So much fun... Until it wasn't!!

For the last 3 days we moved to a wonderful house on the south side/locals side of island. Yes, an entire house!! 2 bedrooms, a living room with couches, and a full kitchen!! What a freaking treat that was! Lounging on a couch and cooking in a real kitchen are pastimes we definitely took for granted back in the states... If you happen to be reading this from a soft, clean, comfy couch right now, do us a favor and just enjoy the crap out of it! ;) There was even a resident croc in the backyard named Charlie who was unfortunately very shy during our stay, but Chris and Nick spotted a croc close up when biking home from the store one evening!! Our house was a 15 minute bike ride down a sandy dirt path infested with mosquitos, land crabs the size of footballs, and crocs. We loved it!

Our crib on the southside

Finally the morning had come to do some diving. About damn time! A group of seven of us loaded up into a boat and headed off for a dive site called Esmerelda, known for unusual canyon formations in the reefs and sharks! Sure enough, after rolling off the boat and into the water we could instantly see a couple sharks swimming in the reef about 40 feet below us. As we descended down, a couple more of the sharks came out of the woodwork and greeted us on the reef. We now had half a dozen nurse sharks (normally docile unless provoked) swimming among us sometimes getting within an arms reach away. The curious sharks ranged in size from 4-8 feet and were surprisingly glittery, like in Twilight when the vampire skin is hit by sunlight. As we swam through the canyons and reefs we saw massive Hawksbill sea turtles, many colorful fish, beautiful corals, and were continously joined by the sharks until we finally ascended. It was amazing how the sharks just casually stayed with us throughout the entire 55 minute dive, as if they enjoy being being gawked at by divers!!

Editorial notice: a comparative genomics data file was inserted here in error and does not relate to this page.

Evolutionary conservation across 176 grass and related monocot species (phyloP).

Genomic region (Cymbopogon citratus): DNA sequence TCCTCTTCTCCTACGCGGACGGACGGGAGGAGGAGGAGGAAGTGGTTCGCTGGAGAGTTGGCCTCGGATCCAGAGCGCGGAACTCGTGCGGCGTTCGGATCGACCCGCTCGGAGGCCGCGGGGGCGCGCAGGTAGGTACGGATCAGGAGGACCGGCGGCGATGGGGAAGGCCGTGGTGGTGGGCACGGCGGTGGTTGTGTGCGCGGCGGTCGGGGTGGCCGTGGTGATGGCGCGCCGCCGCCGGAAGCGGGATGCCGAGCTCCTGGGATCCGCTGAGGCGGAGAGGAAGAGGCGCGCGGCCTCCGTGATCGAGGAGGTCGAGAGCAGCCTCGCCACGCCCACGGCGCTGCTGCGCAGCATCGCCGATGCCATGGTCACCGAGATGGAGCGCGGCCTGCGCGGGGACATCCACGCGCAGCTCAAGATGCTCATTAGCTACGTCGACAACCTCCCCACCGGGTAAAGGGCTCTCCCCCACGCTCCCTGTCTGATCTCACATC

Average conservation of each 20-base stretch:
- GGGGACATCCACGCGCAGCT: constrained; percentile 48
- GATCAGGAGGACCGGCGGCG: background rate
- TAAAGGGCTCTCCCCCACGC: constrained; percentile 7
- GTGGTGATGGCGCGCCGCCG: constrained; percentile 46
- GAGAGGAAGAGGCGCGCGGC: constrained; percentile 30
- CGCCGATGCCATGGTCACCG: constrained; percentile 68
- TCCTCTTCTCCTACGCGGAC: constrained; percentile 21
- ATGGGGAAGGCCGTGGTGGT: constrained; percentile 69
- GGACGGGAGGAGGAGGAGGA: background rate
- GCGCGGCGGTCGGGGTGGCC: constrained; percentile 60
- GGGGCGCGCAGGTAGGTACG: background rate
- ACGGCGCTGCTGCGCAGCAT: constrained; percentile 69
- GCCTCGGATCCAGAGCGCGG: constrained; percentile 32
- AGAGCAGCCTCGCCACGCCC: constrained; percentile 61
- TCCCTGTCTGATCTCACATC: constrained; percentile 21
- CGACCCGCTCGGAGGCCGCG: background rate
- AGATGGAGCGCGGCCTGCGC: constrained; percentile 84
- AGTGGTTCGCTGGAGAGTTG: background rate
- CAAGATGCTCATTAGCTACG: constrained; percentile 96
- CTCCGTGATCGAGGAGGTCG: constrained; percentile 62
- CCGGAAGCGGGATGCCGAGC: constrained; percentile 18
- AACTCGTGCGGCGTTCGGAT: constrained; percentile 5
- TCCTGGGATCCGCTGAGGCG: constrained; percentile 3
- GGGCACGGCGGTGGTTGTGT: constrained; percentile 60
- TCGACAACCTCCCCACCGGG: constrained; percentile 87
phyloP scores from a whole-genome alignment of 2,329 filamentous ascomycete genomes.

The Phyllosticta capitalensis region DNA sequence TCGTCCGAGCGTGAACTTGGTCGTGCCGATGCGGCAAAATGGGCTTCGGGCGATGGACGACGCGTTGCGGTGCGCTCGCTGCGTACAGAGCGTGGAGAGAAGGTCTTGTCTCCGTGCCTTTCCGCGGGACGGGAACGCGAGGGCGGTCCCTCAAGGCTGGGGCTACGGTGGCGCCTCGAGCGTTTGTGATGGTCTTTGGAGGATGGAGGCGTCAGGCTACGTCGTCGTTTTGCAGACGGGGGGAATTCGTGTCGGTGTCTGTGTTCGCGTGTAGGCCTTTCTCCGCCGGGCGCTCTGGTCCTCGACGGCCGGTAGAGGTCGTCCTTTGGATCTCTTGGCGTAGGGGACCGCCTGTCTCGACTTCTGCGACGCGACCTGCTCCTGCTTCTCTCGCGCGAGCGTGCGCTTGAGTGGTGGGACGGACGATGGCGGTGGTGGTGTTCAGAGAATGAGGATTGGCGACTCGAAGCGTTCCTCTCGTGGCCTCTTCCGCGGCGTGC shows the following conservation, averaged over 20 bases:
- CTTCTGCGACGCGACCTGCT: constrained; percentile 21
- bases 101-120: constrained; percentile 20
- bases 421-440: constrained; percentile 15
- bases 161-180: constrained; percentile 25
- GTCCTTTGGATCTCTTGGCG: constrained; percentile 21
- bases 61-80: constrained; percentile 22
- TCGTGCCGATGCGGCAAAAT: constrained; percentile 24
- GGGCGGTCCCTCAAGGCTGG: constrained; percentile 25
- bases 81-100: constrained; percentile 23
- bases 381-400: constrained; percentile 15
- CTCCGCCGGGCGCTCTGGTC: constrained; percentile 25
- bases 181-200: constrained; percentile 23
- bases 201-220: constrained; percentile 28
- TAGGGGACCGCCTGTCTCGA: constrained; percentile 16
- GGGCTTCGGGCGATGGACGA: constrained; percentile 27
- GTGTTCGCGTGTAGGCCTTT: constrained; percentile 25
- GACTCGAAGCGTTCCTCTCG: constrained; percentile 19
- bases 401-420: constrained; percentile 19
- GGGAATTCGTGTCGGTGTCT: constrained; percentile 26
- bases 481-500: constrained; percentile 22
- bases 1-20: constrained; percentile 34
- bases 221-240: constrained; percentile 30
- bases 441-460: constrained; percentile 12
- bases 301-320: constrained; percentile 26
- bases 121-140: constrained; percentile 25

Rolling with our shark posse
Pass the mustard, we've got a lot of SARDINES here

We got back to the dock amped about our day and now had to make a big decision about tomorrow, our last full day in Caye Caulker. The dive shop was heading out to the Great Blue Hole in the morning, famous for being first explored by Jacques Cousteau, and considered one of the top ten dive sites in the world. The almost perfectly cylinder shaped hole is surrounded by beautiful atolls and is 1000' feet across and 407' deep, with massive stalactites occuring 135' down. It was formed in a dry cavern above sea level during glacial periods... A true geological wonder. We did't necessarily ever talk about or plan on doing this dive, but here we are, so close to it, practically drooling as the local dive shops describe the day we could have, how could we pass it up?!? The cons: dangerous, people die here sometimes from a multitide of reasons. Panic or equipment malfunction could spell disaster, nitrogen narcosis can set in at 100' impairing judgement, and furthermore the 135' depth was deeper than Chris was certified for. Cost alone was enough to put a dent in the budget and send us back to eating ramen noodles....what to do!? GO OF COURSE!!! :)